Shillong

The city was very chilly – even in October. It sent shivers through my bones even though it wasn’t snowing. I couldn’t tell if that was due to the altitude or due to the fact that I spent most of my time in the open. I had the best time walking around without a jacket in the teeth chattering cold.

I was in Shillong with a group of colleagues from work and we stayed the night at an amazing guest house in Shillong, booked by our clients. Our first destination was Cherrapunji – the rainiest place on planet earth, where we saw one of the highest waterfalls in India.

Cherrapunjee: The rainiest place on earth
Cherrapunjee: The rainiest place on earth

 

Waterfall at Cherrapunjee
Waterfall at Cherrapunjee

We went through villages with moss growing on the stones, ferns jutting out from boulders capped with small, beautiful houses created entirely of wood and stone. Scotland of the east, it most definitely was. And the local populace with their early adoption of both the English language and Christianity seem to have strived to keep the place just like what Scotland might be.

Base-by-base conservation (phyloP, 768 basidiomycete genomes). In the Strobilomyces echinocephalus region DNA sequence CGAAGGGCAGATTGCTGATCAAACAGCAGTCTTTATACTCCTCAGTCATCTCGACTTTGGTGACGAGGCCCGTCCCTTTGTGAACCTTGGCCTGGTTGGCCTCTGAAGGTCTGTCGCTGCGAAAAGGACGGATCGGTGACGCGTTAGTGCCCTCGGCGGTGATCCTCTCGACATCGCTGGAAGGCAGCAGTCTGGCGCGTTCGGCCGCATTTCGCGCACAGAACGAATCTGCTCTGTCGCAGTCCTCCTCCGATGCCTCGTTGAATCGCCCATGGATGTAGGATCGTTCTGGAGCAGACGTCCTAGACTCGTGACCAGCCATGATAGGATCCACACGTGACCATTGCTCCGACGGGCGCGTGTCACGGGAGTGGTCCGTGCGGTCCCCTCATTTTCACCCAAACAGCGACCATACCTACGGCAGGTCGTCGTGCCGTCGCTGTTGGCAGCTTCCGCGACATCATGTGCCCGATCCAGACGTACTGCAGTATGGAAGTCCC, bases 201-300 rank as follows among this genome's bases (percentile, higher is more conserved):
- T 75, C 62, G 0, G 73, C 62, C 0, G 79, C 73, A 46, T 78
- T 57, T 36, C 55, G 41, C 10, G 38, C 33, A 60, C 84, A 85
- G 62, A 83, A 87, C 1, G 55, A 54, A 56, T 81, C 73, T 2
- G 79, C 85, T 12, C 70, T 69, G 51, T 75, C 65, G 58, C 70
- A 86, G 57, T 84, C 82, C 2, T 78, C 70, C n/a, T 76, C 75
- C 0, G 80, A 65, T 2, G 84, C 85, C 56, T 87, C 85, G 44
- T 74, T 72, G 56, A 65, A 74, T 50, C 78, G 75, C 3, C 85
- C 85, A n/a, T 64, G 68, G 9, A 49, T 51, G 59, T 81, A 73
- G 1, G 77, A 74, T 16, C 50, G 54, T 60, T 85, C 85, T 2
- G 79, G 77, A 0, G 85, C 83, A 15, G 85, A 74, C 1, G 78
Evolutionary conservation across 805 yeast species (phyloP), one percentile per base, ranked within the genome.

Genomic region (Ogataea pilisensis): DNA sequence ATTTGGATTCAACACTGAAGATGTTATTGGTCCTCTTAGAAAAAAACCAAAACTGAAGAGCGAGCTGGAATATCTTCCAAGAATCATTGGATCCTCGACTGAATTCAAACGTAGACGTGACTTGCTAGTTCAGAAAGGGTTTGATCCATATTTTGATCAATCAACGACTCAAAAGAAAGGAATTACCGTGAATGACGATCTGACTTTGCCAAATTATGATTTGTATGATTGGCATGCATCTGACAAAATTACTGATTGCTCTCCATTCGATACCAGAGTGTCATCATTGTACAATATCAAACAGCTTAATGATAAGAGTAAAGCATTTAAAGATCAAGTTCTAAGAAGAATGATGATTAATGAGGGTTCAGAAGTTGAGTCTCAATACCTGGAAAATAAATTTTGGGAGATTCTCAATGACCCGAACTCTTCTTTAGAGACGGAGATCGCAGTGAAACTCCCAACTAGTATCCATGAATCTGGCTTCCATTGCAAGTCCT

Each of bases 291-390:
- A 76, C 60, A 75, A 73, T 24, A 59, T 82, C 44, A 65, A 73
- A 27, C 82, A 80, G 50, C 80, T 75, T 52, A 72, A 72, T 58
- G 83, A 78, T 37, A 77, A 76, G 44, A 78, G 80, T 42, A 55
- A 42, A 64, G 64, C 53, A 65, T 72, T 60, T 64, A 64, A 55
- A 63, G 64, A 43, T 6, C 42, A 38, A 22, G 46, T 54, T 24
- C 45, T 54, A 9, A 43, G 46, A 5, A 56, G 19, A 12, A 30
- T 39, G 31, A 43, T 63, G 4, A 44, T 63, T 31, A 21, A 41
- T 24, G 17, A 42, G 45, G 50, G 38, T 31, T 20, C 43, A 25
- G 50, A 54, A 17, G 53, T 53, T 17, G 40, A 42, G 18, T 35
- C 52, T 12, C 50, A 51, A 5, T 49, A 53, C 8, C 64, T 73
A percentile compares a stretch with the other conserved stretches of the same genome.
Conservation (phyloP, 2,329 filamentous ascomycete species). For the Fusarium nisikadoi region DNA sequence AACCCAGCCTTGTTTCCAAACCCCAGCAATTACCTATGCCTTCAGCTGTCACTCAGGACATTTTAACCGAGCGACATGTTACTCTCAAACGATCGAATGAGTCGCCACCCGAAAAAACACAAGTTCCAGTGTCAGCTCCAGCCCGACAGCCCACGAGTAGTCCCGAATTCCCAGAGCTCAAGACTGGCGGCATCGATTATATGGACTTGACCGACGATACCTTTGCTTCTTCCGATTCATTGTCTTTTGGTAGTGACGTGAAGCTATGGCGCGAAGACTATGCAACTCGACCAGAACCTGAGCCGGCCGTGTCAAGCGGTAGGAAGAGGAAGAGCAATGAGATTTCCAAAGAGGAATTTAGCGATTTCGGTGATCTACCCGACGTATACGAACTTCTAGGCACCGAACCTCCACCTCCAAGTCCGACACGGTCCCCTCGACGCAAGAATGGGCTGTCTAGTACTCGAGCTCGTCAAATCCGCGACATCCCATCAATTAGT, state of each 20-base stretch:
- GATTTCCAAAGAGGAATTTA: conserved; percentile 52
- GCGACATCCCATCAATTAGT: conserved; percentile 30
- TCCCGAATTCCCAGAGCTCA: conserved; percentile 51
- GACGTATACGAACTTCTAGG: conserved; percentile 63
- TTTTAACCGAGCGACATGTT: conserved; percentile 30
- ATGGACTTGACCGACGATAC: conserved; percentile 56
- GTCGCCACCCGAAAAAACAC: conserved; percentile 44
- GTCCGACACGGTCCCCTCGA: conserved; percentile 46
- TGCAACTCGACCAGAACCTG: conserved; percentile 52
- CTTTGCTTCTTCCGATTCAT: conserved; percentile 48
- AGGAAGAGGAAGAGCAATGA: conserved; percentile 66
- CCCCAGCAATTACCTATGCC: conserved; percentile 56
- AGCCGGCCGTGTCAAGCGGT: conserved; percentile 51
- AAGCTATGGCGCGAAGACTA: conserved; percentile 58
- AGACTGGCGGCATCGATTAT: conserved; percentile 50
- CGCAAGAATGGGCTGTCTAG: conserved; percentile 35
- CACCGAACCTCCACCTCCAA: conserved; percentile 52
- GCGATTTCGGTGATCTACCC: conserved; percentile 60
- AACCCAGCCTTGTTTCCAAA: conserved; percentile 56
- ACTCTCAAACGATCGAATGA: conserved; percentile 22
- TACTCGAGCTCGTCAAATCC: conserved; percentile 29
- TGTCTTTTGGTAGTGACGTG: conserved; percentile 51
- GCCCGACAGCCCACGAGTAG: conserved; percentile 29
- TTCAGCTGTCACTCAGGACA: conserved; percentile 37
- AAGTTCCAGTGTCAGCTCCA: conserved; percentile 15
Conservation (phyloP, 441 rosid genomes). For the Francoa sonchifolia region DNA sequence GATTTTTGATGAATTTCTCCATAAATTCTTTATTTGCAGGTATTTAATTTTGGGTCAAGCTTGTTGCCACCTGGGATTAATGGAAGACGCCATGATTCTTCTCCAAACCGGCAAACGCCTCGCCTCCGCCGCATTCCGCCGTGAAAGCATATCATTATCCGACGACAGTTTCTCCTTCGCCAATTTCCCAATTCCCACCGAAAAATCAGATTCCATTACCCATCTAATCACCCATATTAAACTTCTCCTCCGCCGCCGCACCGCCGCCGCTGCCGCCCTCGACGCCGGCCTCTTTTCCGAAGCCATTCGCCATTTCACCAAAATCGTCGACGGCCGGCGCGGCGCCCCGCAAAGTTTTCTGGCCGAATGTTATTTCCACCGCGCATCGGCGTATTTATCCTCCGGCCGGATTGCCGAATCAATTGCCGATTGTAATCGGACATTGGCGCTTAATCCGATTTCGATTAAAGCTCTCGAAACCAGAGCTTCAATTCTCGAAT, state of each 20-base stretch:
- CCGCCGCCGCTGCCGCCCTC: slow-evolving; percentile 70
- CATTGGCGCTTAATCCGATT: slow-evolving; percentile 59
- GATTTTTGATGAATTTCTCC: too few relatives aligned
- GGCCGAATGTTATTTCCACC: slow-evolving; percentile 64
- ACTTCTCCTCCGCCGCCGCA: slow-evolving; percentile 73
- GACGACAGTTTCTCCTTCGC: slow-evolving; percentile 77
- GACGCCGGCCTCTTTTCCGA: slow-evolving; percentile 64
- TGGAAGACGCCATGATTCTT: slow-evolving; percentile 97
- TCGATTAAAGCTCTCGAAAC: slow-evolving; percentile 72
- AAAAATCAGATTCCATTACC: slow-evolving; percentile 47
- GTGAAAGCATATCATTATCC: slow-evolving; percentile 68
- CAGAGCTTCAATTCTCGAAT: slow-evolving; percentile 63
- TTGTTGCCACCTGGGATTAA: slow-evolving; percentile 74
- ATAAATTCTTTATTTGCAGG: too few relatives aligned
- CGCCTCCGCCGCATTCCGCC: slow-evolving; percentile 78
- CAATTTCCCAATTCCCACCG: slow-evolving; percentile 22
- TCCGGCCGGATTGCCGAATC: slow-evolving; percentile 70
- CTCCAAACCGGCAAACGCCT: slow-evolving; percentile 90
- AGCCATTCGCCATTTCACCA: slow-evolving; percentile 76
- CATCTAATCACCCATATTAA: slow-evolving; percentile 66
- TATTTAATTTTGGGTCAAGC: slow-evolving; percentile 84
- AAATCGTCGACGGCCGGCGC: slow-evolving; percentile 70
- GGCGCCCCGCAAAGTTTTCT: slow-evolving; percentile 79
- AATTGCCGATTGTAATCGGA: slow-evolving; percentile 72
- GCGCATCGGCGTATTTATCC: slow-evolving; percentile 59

Brooks that run under pretty little bridges joining the highway to the small villages across the Khasi hills. Aunts of the Khasi tribe chewing betel leaves and nuts – lots of them losing their teeth due to the same.

Near Shillong
Near Shillong

We also visited Mawsmai caves before heading back to the Elephant Falls in Shillong.

Elephant Falls in Shillong
Elephant Falls in Shillong

The falls were originally named the Three Step waterfalls by the Khasi people because the water falls in to three steps. The British though named it as the Elephant Falls because on the left side of the falls there was a rock that resembled an elephant. Unfortunately the rock was destroyed by earthquake in 1987, but the name stuck.

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